Projects per year
The precise control of polymer chain architecture has been made possible by developments in polymer synthesis and conjugation chemistry. In particular, the synthesis of polymers in which at least three linear polymeric chains (or arms) are tethered to a central core has yielded a useful category of branched architecture, so-called star polymers. Fabrication of star polymers has traditionally been achieved using either a core-first technique or an arm-first approach. Recently, the ability to couple polymeric chain precursors onto a functionalized core via highly efficient coupling chemistry has provided a powerful new methodology for star synthesis. Star syntheses can be implemented using any of the living polymerization techniques using ionic or living radical intermediates. Consequently, there are innumerable routes to fabricate star polymers with varying chemical composition and arm numbers. In comparison with their linear counterparts, star polymers have unique characteristics such as low viscosity in solution, prolonged blood circulation, and high accumulation in tumour regions. These advantages mean that, far beyond their traditional application as rheology control agents, star polymers may also be useful in the medical and pharmaceutical sciences. In this account, we discuss recent advances made in our laboratory focused on star polymer research ranging from improvements in synthesis through to novel applications of the product materials. Specifically, we examine the core-first and arm-first preparation of stars using reversible addition-fragmentation chain transfer (RAFT) polymerization. Further, we also discuss several biomedical applications of the resulting star polymers, particularly those made by the arm-first protocol. Emphasis is given to applications in the emerging area of nanomedicine, in particular to the use of star polymers for controlled delivery of chemotherapeutic agents, protein inhibitors, signalling molecules, and siRNA. Finally, we examine possible future developments for the technology and suggest the further work required to enable clinical applications of these interesting materials.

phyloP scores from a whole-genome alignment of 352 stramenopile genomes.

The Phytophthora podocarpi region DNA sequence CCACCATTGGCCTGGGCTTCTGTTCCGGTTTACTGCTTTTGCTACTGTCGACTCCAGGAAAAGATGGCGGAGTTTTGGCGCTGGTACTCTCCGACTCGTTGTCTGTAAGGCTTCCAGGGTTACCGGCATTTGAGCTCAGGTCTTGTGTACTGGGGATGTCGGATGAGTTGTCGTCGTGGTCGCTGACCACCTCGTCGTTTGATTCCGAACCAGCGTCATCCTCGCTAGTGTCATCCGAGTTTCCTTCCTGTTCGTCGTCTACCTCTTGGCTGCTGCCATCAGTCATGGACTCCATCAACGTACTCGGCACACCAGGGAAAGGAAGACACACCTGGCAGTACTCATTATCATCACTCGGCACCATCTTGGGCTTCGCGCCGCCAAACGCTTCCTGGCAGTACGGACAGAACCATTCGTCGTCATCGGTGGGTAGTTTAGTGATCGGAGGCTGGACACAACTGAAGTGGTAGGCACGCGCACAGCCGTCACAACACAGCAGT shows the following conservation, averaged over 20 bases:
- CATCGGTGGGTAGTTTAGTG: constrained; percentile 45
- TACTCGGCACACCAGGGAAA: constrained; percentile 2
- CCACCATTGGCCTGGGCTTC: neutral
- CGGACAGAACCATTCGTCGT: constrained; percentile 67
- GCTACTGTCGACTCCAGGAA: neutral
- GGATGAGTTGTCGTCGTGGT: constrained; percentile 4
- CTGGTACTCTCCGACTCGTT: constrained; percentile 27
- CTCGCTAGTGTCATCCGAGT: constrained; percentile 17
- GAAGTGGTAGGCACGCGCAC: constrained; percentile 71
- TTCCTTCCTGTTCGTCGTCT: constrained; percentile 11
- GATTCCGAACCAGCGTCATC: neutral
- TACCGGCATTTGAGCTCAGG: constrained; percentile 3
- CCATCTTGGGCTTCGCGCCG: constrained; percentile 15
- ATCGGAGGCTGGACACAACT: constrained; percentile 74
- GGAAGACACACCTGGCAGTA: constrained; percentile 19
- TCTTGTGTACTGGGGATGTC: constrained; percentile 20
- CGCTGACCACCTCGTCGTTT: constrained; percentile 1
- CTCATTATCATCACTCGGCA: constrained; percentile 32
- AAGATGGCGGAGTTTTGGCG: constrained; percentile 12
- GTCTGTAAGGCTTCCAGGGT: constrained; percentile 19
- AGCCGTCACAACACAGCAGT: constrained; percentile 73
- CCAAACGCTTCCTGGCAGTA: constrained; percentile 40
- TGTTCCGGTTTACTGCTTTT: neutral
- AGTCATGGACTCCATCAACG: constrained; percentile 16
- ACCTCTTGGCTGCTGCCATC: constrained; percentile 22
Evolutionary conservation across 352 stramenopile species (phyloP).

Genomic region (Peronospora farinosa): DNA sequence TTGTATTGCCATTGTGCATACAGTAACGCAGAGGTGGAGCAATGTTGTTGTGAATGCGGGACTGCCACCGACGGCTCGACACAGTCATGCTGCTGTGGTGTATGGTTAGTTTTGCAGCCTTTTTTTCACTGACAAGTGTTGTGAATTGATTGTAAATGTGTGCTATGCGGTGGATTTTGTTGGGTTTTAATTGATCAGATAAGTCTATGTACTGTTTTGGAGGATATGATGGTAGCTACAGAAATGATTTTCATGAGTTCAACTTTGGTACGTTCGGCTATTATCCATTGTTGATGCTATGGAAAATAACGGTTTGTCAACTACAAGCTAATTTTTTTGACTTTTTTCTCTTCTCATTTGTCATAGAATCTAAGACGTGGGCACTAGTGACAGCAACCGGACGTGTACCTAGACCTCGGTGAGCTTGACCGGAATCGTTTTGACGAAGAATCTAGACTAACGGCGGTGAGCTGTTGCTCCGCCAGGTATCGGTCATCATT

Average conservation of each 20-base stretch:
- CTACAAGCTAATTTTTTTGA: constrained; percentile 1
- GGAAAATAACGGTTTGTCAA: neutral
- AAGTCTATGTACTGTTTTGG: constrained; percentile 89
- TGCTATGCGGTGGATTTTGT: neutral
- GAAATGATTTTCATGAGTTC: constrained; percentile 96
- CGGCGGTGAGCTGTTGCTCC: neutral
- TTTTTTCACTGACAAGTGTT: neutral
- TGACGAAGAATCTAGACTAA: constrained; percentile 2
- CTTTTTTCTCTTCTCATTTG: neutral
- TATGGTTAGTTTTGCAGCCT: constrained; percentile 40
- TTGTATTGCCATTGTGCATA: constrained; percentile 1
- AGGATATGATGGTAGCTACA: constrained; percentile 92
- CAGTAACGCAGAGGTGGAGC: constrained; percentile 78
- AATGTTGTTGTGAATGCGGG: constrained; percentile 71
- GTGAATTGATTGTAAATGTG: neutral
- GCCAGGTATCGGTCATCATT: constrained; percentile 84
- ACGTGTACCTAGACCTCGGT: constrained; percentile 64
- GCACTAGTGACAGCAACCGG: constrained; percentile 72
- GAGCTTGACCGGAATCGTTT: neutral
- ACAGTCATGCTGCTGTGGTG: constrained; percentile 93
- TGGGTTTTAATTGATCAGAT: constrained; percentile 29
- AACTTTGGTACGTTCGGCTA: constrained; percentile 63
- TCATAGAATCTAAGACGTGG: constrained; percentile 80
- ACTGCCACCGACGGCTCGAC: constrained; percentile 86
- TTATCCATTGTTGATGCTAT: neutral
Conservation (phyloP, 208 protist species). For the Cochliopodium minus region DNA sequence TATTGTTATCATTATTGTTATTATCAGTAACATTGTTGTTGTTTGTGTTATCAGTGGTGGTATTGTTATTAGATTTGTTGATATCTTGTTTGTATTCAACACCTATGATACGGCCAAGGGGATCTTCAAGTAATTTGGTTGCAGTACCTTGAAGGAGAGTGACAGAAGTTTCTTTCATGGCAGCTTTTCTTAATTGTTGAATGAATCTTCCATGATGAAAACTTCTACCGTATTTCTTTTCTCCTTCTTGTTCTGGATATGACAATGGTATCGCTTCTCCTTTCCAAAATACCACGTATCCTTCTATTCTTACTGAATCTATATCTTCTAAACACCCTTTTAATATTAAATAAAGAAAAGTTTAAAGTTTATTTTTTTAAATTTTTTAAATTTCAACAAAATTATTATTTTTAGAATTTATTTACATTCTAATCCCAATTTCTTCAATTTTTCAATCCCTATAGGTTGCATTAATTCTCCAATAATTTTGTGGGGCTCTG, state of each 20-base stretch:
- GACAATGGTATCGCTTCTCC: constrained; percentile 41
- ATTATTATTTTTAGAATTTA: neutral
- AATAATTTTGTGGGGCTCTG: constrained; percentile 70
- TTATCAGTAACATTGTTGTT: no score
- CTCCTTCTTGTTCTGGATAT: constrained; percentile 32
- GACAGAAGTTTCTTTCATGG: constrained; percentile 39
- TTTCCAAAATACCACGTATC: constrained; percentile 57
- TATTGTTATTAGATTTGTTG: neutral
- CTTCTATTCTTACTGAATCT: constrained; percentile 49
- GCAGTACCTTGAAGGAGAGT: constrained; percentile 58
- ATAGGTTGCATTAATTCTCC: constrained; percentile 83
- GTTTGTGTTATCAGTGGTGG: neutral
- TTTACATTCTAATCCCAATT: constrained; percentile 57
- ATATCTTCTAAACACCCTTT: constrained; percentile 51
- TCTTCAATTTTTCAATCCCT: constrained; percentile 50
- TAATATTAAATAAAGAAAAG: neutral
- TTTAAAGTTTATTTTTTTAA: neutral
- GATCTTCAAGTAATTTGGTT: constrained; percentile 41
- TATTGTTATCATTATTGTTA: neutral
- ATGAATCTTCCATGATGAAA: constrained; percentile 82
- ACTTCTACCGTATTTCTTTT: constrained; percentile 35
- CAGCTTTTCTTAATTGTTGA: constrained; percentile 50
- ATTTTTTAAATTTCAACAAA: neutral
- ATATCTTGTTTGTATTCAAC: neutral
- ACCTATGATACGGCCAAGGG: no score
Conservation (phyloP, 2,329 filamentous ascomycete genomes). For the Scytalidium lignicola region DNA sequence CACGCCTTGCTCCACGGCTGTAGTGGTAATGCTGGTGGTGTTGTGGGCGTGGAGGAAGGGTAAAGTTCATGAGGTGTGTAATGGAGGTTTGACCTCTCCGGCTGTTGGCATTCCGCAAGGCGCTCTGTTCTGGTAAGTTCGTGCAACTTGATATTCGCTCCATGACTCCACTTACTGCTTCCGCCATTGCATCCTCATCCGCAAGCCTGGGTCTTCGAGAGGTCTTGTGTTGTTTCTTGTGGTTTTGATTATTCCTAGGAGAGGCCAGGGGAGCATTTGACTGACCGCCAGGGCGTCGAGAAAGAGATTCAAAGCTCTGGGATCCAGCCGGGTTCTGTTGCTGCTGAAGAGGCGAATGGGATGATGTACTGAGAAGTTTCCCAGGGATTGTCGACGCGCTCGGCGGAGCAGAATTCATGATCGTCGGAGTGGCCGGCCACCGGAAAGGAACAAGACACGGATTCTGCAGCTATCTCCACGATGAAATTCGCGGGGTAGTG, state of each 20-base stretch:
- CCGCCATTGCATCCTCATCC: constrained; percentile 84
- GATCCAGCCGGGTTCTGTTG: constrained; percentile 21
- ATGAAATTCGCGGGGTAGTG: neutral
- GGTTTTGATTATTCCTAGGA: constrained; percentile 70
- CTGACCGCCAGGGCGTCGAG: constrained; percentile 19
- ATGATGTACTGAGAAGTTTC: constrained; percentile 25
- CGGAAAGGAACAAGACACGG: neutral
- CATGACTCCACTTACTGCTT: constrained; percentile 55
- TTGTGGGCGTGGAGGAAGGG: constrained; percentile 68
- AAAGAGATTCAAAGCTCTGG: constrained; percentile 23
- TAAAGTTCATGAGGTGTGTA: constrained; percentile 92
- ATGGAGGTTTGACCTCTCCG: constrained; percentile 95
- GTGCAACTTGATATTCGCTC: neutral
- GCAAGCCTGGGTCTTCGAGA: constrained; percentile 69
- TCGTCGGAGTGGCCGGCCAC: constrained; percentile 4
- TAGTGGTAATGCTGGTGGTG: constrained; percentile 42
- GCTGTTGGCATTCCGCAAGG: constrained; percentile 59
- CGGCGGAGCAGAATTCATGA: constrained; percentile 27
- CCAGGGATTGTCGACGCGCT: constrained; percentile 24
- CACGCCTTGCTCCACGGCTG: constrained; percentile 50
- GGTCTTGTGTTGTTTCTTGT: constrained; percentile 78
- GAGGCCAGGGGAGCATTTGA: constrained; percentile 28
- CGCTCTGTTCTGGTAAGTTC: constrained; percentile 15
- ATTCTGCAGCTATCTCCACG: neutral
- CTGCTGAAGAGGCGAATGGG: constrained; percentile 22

- 1 Finished
Davis, T., Boyd, B., Bunnett, N., Porter, C., Caruso, F., Kent, S., Thordarson, P., Kearnes, M., Gooding, J., Kavallaris, M., Thurecht, K., Whittaker, A., Parton, R., Corrie, S. R., Johnston, A., McGhee, J., Greguric, I. D., Stevens, M. M., Lewis, J., Lee, D. S., Alexander, C., Dawson, K., Hawker, C., Haddleton, D., Thierry, B., Prestidge, C. A., Meyer, A., Jones-Jayasinghe, N., Voelcker, N. H., Nann, T. & McLean, K.
Australian Research Council (ARC), Monash University, University of Melbourne, University of New South Wales, University of Queensland , University of South Australia, Monash University – Internal Faculty Contribution, University of Wisconsin Madison, Memorial Sloan Kettering Cancer Center, University of California System, University College Dublin, Imperial College London, University of Warwick, SungKyunKwan University, Australian Nuclear Science and Technology Organisation (ANSTO) , University of Nottingham
30/06/14 → 29/06/21